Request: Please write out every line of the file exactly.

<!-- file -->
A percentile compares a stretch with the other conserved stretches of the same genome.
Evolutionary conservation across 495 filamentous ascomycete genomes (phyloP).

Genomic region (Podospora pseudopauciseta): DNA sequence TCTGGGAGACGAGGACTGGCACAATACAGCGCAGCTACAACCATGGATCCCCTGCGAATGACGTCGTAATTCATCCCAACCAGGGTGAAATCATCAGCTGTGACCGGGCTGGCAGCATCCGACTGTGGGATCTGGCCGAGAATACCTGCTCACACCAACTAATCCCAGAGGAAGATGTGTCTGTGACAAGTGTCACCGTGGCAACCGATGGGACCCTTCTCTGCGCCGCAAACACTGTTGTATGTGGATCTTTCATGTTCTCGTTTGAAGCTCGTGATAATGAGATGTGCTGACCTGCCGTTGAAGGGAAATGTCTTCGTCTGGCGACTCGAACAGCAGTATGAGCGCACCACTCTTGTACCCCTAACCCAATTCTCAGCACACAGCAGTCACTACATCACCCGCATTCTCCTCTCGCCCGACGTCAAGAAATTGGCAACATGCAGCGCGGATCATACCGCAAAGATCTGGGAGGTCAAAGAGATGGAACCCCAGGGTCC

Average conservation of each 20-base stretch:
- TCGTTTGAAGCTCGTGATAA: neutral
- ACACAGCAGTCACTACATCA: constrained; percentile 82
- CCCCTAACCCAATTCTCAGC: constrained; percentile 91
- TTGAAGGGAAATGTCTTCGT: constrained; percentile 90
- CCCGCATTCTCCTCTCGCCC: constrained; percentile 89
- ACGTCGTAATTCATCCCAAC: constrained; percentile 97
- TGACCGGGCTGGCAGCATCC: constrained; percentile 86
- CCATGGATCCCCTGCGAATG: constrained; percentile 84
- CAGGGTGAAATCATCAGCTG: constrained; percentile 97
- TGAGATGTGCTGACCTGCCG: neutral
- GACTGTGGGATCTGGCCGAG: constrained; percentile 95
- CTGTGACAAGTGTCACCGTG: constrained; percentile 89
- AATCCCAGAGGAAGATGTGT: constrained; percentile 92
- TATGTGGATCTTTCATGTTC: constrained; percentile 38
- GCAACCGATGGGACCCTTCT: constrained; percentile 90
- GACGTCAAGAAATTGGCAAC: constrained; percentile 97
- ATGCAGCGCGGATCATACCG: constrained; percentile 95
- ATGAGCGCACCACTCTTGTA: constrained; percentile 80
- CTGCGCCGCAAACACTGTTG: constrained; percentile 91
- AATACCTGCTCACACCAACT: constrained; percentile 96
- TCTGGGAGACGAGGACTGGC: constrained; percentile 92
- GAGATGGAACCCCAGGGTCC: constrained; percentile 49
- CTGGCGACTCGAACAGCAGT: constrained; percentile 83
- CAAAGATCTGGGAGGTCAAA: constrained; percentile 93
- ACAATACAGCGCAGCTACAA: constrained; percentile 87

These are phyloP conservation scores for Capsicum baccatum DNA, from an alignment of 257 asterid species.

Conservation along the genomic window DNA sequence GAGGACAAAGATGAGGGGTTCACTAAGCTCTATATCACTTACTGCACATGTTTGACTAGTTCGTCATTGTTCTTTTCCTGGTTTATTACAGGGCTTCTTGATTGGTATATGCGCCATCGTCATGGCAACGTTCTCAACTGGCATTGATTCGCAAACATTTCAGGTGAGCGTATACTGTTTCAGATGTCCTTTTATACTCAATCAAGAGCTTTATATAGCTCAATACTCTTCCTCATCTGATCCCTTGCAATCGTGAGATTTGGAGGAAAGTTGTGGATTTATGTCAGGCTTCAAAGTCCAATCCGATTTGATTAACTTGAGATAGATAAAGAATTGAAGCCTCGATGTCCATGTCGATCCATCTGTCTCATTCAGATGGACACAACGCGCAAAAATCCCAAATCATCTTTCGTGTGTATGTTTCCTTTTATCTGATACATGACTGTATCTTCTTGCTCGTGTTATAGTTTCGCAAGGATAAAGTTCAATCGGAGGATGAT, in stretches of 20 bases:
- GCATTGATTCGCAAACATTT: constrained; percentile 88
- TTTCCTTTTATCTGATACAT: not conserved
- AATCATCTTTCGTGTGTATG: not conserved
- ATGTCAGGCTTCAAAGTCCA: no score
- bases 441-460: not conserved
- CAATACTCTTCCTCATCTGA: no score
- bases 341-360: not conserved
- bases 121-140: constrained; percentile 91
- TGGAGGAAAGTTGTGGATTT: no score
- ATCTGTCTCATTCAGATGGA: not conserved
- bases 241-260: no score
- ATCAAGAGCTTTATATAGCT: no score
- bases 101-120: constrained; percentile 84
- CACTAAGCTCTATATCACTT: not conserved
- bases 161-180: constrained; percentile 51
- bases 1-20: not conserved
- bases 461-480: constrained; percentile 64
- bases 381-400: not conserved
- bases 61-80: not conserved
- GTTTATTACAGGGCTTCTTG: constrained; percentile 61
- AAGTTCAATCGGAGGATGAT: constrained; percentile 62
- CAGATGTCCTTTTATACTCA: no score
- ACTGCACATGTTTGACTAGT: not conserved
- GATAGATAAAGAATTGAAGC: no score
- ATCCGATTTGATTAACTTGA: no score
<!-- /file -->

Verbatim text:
A percentile compares a stretch with the other conserved stretches of the same genome.
Evolutionary conservation across 495 filamentous ascomycete genomes (phyloP).

Genomic region (Podospora pseudopauciseta): DNA sequence TCTGGGAGACGAGGACTGGCACAATACAGCGCAGCTACAACCATGGATCCCCTGCGAATGACGTCGTAATTCATCCCAACCAGGGTGAAATCATCAGCTGTGACCGGGCTGGCAGCATCCGACTGTGGGATCTGGCCGAGAATACCTGCTCACACCAACTAATCCCAGAGGAAGATGTGTCTGTGACAAGTGTCACCGTGGCAACCGATGGGACCCTTCTCTGCGCCGCAAACACTGTTGTATGTGGATCTTTCATGTTCTCGTTTGAAGCTCGTGATAATGAGATGTGCTGACCTGCCGTTGAAGGGAAATGTCTTCGTCTGGCGACTCGAACAGCAGTATGAGCGCACCACTCTTGTACCCCTAACCCAATTCTCAGCACACAGCAGTCACTACATCACCCGCATTCTCCTCTCGCCCGACGTCAAGAAATTGGCAACATGCAGCGCGGATCATACCGCAAAGATCTGGGAGGTCAAAGAGATGGAACCCCAGGGTCC

Average conservation of each 20-base stretch:
- TCGTTTGAAGCTCGTGATAA: neutral
- ACACAGCAGTCACTACATCA: constrained; percentile 82
- CCCCTAACCCAATTCTCAGC: constrained; percentile 91
- TTGAAGGGAAATGTCTTCGT: constrained; percentile 90
- CCCGCATTCTCCTCTCGCCC: constrained; percentile 89
- ACGTCGTAATTCATCCCAAC: constrained; percentile 97
- TGACCGGGCTGGCAGCATCC: constrained; percentile 86
- CCATGGATCCCCTGCGAATG: constrained; percentile 84
- CAGGGTGAAATCATCAGCTG: constrained; percentile 97
- TGAGATGTGCTGACCTGCCG: neutral
- GACTGTGGGATCTGGCCGAG: constrained; percentile 95
- CTGTGACAAGTGTCACCGTG: constrained; percentile 89
- AATCCCAGAGGAAGATGTGT: constrained; percentile 92
- TATGTGGATCTTTCATGTTC: constrained; percentile 38
- GCAACCGATGGGACCCTTCT: constrained; percentile 90
- GACGTCAAGAAATTGGCAAC: constrained; percentile 97
- ATGCAGCGCGGATCATACCG: constrained; percentile 95
- ATGAGCGCACCACTCTTGTA: constrained; percentile 80
- CTGCGCCGCAAACACTGTTG: constrained; percentile 91
- AATACCTGCTCACACCAACT: constrained; percentile 96
- TCTGGGAGACGAGGACTGGC: constrained; percentile 92
- GAGATGGAACCCCAGGGTCC: constrained; percentile 49
- CTGGCGACTCGAACAGCAGT: constrained; percentile 83
- CAAAGATCTGGGAGGTCAAA: constrained; percentile 93
- ACAATACAGCGCAGCTACAA: constrained; percentile 87

These are phyloP conservation scores for Capsicum baccatum DNA, from an alignment of 257 asterid species.

Conservation along the genomic window DNA sequence GAGGACAAAGATGAGGGGTTCACTAAGCTCTATATCACTTACTGCACATGTTTGACTAGTTCGTCATTGTTCTTTTCCTGGTTTATTACAGGGCTTCTTGATTGGTATATGCGCCATCGTCATGGCAACGTTCTCAACTGGCATTGATTCGCAAACATTTCAGGTGAGCGTATACTGTTTCAGATGTCCTTTTATACTCAATCAAGAGCTTTATATAGCTCAATACTCTTCCTCATCTGATCCCTTGCAATCGTGAGATTTGGAGGAAAGTTGTGGATTTATGTCAGGCTTCAAAGTCCAATCCGATTTGATTAACTTGAGATAGATAAAGAATTGAAGCCTCGATGTCCATGTCGATCCATCTGTCTCATTCAGATGGACACAACGCGCAAAAATCCCAAATCATCTTTCGTGTGTATGTTTCCTTTTATCTGATACATGACTGTATCTTCTTGCTCGTGTTATAGTTTCGCAAGGATAAAGTTCAATCGGAGGATGAT, in stretches of 20 bases:
- GCATTGATTCGCAAACATTT: constrained; percentile 88
- TTTCCTTTTATCTGATACAT: not conserved
- AATCATCTTTCGTGTGTATG: not conserved
- ATGTCAGGCTTCAAAGTCCA: no score
- bases 441-460: not conserved
- CAATACTCTTCCTCATCTGA: no score
- bases 341-360: not conserved
- bases 121-140: constrained; percentile 91
- TGGAGGAAAGTTGTGGATTT: no score
- ATCTGTCTCATTCAGATGGA: not conserved
- bases 241-260: no score
- ATCAAGAGCTTTATATAGCT: no score
- bases 101-120: constrained; percentile 84
- CACTAAGCTCTATATCACTT: not conserved
- bases 161-180: constrained; percentile 51
- bases 1-20: not conserved
- bases 461-480: constrained; percentile 64
- bases 381-400: not conserved
- bases 61-80: not conserved
- GTTTATTACAGGGCTTCTTG: constrained; percentile 61
- AAGTTCAATCGGAGGATGAT: constrained; percentile 62
- CAGATGTCCTTTTATACTCA: no score
- ACTGCACATGTTTGACTAGT: not conserved
- GATAGATAAAGAATTGAAGC: no score
- ATCCGATTTGATTAACTTGA: no score